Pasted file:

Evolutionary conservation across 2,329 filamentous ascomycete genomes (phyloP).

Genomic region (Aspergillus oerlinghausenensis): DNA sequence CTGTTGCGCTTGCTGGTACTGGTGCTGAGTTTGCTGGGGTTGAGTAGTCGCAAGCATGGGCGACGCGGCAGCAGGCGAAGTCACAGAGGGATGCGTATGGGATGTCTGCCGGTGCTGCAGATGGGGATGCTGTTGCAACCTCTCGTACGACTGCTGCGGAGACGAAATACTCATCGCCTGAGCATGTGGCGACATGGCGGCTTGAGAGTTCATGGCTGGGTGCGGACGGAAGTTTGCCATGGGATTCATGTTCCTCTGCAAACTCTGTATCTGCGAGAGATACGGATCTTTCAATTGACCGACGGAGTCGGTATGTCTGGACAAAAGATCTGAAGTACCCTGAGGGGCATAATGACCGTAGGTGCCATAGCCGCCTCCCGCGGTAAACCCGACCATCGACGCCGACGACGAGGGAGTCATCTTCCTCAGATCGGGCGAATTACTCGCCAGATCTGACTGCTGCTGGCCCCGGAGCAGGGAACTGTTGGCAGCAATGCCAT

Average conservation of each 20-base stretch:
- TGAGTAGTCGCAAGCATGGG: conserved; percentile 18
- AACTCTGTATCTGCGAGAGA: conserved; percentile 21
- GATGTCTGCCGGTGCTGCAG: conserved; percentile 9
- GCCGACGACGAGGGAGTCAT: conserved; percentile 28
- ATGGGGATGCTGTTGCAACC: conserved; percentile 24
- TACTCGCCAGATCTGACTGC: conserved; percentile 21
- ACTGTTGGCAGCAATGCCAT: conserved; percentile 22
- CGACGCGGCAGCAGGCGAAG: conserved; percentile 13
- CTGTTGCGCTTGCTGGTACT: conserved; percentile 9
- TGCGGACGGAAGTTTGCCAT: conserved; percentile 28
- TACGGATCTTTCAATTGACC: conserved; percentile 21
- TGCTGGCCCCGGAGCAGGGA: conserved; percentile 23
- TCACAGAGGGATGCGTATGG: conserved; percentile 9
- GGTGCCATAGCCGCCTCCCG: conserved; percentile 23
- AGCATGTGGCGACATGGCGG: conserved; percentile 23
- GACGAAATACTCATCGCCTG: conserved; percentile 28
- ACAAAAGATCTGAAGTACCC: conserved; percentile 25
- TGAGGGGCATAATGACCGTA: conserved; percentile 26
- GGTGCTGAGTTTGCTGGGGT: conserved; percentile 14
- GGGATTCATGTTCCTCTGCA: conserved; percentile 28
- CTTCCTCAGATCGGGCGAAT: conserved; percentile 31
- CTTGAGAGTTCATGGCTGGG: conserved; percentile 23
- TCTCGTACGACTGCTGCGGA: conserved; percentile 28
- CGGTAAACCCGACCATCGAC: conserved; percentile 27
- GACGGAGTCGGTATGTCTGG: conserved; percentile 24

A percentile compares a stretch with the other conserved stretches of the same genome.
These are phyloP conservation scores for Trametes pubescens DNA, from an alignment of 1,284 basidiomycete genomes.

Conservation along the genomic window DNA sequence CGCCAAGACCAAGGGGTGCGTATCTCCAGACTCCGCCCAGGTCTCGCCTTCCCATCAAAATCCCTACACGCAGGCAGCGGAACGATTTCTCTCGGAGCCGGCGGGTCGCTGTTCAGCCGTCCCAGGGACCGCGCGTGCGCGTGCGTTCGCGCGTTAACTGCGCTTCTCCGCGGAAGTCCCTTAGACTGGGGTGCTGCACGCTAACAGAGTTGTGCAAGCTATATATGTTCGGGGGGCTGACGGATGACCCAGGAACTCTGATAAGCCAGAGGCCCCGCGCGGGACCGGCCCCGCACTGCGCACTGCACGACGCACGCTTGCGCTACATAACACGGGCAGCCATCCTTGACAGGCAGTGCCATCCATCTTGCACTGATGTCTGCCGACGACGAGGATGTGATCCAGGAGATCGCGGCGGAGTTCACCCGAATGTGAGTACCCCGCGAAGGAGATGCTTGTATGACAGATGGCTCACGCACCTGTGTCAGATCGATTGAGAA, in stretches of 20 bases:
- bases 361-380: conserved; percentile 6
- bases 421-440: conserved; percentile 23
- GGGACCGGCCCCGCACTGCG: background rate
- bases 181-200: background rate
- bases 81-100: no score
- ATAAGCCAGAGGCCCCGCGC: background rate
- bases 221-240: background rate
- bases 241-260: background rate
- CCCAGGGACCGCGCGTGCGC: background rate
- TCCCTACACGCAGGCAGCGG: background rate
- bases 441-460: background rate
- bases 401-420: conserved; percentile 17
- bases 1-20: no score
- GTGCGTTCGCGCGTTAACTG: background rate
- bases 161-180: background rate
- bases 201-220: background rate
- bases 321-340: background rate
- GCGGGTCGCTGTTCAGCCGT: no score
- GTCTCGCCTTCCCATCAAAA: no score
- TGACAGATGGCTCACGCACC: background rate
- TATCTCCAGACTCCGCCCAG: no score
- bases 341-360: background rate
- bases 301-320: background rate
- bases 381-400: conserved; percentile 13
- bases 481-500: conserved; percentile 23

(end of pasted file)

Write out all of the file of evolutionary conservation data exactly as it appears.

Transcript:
Evolutionary conservation across 2,329 filamentous ascomycete genomes (phyloP).

Genomic region (Aspergillus oerlinghausenensis): DNA sequence CTGTTGCGCTTGCTGGTACTGGTGCTGAGTTTGCTGGGGTTGAGTAGTCGCAAGCATGGGCGACGCGGCAGCAGGCGAAGTCACAGAGGGATGCGTATGGGATGTCTGCCGGTGCTGCAGATGGGGATGCTGTTGCAACCTCTCGTACGACTGCTGCGGAGACGAAATACTCATCGCCTGAGCATGTGGCGACATGGCGGCTTGAGAGTTCATGGCTGGGTGCGGACGGAAGTTTGCCATGGGATTCATGTTCCTCTGCAAACTCTGTATCTGCGAGAGATACGGATCTTTCAATTGACCGACGGAGTCGGTATGTCTGGACAAAAGATCTGAAGTACCCTGAGGGGCATAATGACCGTAGGTGCCATAGCCGCCTCCCGCGGTAAACCCGACCATCGACGCCGACGACGAGGGAGTCATCTTCCTCAGATCGGGCGAATTACTCGCCAGATCTGACTGCTGCTGGCCCCGGAGCAGGGAACTGTTGGCAGCAATGCCAT

Average conservation of each 20-base stretch:
- TGAGTAGTCGCAAGCATGGG: conserved; percentile 18
- AACTCTGTATCTGCGAGAGA: conserved; percentile 21
- GATGTCTGCCGGTGCTGCAG: conserved; percentile 9
- GCCGACGACGAGGGAGTCAT: conserved; percentile 28
- ATGGGGATGCTGTTGCAACC: conserved; percentile 24
- TACTCGCCAGATCTGACTGC: conserved; percentile 21
- ACTGTTGGCAGCAATGCCAT: conserved; percentile 22
- CGACGCGGCAGCAGGCGAAG: conserved; percentile 13
- CTGTTGCGCTTGCTGGTACT: conserved; percentile 9
- TGCGGACGGAAGTTTGCCAT: conserved; percentile 28
- TACGGATCTTTCAATTGACC: conserved; percentile 21
- TGCTGGCCCCGGAGCAGGGA: conserved; percentile 23
- TCACAGAGGGATGCGTATGG: conserved; percentile 9
- GGTGCCATAGCCGCCTCCCG: conserved; percentile 23
- AGCATGTGGCGACATGGCGG: conserved; percentile 23
- GACGAAATACTCATCGCCTG: conserved; percentile 28
- ACAAAAGATCTGAAGTACCC: conserved; percentile 25
- TGAGGGGCATAATGACCGTA: conserved; percentile 26
- GGTGCTGAGTTTGCTGGGGT: conserved; percentile 14
- GGGATTCATGTTCCTCTGCA: conserved; percentile 28
- CTTCCTCAGATCGGGCGAAT: conserved; percentile 31
- CTTGAGAGTTCATGGCTGGG: conserved; percentile 23
- TCTCGTACGACTGCTGCGGA: conserved; percentile 28
- CGGTAAACCCGACCATCGAC: conserved; percentile 27
- GACGGAGTCGGTATGTCTGG: conserved; percentile 24

A percentile compares a stretch with the other conserved stretches of the same genome.
These are phyloP conservation scores for Trametes pubescens DNA, from an alignment of 1,284 basidiomycete genomes.

Conservation along the genomic window DNA sequence CGCCAAGACCAAGGGGTGCGTATCTCCAGACTCCGCCCAGGTCTCGCCTTCCCATCAAAATCCCTACACGCAGGCAGCGGAACGATTTCTCTCGGAGCCGGCGGGTCGCTGTTCAGCCGTCCCAGGGACCGCGCGTGCGCGTGCGTTCGCGCGTTAACTGCGCTTCTCCGCGGAAGTCCCTTAGACTGGGGTGCTGCACGCTAACAGAGTTGTGCAAGCTATATATGTTCGGGGGGCTGACGGATGACCCAGGAACTCTGATAAGCCAGAGGCCCCGCGCGGGACCGGCCCCGCACTGCGCACTGCACGACGCACGCTTGCGCTACATAACACGGGCAGCCATCCTTGACAGGCAGTGCCATCCATCTTGCACTGATGTCTGCCGACGACGAGGATGTGATCCAGGAGATCGCGGCGGAGTTCACCCGAATGTGAGTACCCCGCGAAGGAGATGCTTGTATGACAGATGGCTCACGCACCTGTGTCAGATCGATTGAGAA, in stretches of 20 bases:
- bases 361-380: conserved; percentile 6
- bases 421-440: conserved; percentile 23
- GGGACCGGCCCCGCACTGCG: background rate
- bases 181-200: background rate
- bases 81-100: no score
- ATAAGCCAGAGGCCCCGCGC: background rate
- bases 221-240: background rate
- bases 241-260: background rate
- CCCAGGGACCGCGCGTGCGC: background rate
- TCCCTACACGCAGGCAGCGG: background rate
- bases 441-460: background rate
- bases 401-420: conserved; percentile 17
- bases 1-20: no score
- GTGCGTTCGCGCGTTAACTG: background rate
- bases 161-180: background rate
- bases 201-220: background rate
- bases 321-340: background rate
- GCGGGTCGCTGTTCAGCCGT: no score
- GTCTCGCCTTCCCATCAAAA: no score
- TGACAGATGGCTCACGCACC: background rate
- TATCTCCAGACTCCGCCCAG: no score
- bases 341-360: background rate
- bases 301-320: background rate
- bases 381-400: conserved; percentile 13
- bases 481-500: conserved; percentile 23